In the Hot Seat: Kia Niro Hybrid Recalled Over Fire Risk

Matt Posky
by Matt Posky

Kia will be recalling 27,000 Niro hybrids sold within the United States due a potential defect in its wiring relay that could potentially send the rear seats up in smoke. According to filings with National Highway Traffic Safety Administration, Kia reported a few warranty claims involving burn or heat damage to the rear seats. There was also at least one customer complaint alleging that the rear seat actually caught fire.

Affected units are said to come from the 2017 and 2018 model years. The main relay located beneath the rear seats is believed to have poor connections between its contacts on some vehicles. This results in increased electrical resistance and heat. In a worst-case scenario, a fire is totally possible.

Possible warning signs include dashboard alerts and a vehicle that suddenly has trouble starting. We’d also imagine a weird burning smell could be indicative of a fast-approaching issue. Consumer filings with the NHTSA have been limited to the single digits, however Car and Driver reported that the issue could be more severe on Tuesday, as did we.

From Car and Driver:

Separately, numerous owner complaints reviewed by the Center for Auto Safety and Sen. Bill Nelson (D-Florida) indicate that some Hyundai and Kia models may pose a fire risk. The Ralph Nader–backed nonprofit has said it has reviewed “at least” 161 complaints of fires that allegedly started without a collision and quotes owners as reporting “melted wires in the engine bay, smoke, and burning odors.” The group filed a formal petition to the National Highway Traffic Safety Administration (NHTSA) this summer, requesting an investigation regarding the 2011–2014 Kia Optima and Sorento and Hyundai Sonata and Santa Fe models, many of which were recalled in 2015 and 2017 for engine seizures. NHTSA has not formally opened an investigation into these vehicles for fires but is investigating the original recalls, which covered more than 1.6 million cars, as part of an audit. As of June, Sen. Nelson reported at least 23 “spontaneous fires in Florida” involving Hyundai and Kia models since 2014, including one in May that involved a 2012 Sorento that caught fire on the highway. The Center for Auto Safety also reports that NHTSA’s database shows 23 reports of non-collision-related fires in 2010–2015 Kia Soul models and calls the figure “concerning.”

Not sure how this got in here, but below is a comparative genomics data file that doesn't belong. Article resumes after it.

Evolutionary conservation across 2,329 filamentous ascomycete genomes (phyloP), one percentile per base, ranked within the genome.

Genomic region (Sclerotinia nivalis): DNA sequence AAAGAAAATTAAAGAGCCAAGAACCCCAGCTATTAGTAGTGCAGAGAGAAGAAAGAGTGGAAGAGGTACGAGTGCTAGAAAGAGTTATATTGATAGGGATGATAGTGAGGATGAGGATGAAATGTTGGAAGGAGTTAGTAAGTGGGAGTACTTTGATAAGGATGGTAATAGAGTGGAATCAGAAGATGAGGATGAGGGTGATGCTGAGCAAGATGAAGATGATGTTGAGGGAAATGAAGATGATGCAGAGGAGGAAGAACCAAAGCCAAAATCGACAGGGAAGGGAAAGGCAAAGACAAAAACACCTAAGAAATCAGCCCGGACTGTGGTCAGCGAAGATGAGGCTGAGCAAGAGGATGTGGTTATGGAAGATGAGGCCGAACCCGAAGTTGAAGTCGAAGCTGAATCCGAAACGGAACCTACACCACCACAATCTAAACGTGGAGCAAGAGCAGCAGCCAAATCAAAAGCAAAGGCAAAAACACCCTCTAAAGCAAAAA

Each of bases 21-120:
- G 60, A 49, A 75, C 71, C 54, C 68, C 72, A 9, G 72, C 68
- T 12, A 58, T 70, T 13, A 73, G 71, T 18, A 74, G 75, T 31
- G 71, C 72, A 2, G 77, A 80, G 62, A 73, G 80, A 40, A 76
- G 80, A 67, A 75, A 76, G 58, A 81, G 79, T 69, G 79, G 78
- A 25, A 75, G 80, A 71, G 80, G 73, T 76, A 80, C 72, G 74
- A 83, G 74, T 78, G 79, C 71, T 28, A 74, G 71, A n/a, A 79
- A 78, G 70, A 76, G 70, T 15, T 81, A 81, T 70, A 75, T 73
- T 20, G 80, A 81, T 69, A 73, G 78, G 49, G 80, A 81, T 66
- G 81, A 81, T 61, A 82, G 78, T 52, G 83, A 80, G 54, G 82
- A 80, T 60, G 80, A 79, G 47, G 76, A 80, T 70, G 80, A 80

As worrying as that may be, wiring-related recalls seem to be growing in popularity across the industry. In January, Hyundai recalled 88,000 Sonatas from the 2006 model year and 2006-2011 Azeras to prevent engine compartment fires. That issue stemmed from an electrical short in the anti-lock braking system’s control module, and not an under-the-seat battery relay. Regardless, it was small potatoes compared to some of the other problems from the last 12 months.

BMW announced it was recalling nearly one million cars and SUVs in North America in November of 2017. Over half of those involved wiring corrosion on the 3-series from 2006-2011. Meanwhile, FCA recalled almost 6 million units this year to fix a short-circuit risk that could make it impossible to disengage cruise control.

Kia is estimating that only 1 percent of the at-risk Niro hybrids are affected but intends to launch the widespread recall to ensure it gets them all. Dealership will pull out the rear seat to take a gander and do what needs to be done. The automaker intends on replacing the entire relay if it’s undamaged and will also repair any potential damages created by a defective unit free of charge. Owners of affected Niros should be notified via mail in late November — once Kia has enough replacement parts to begin repairing all the vehicles.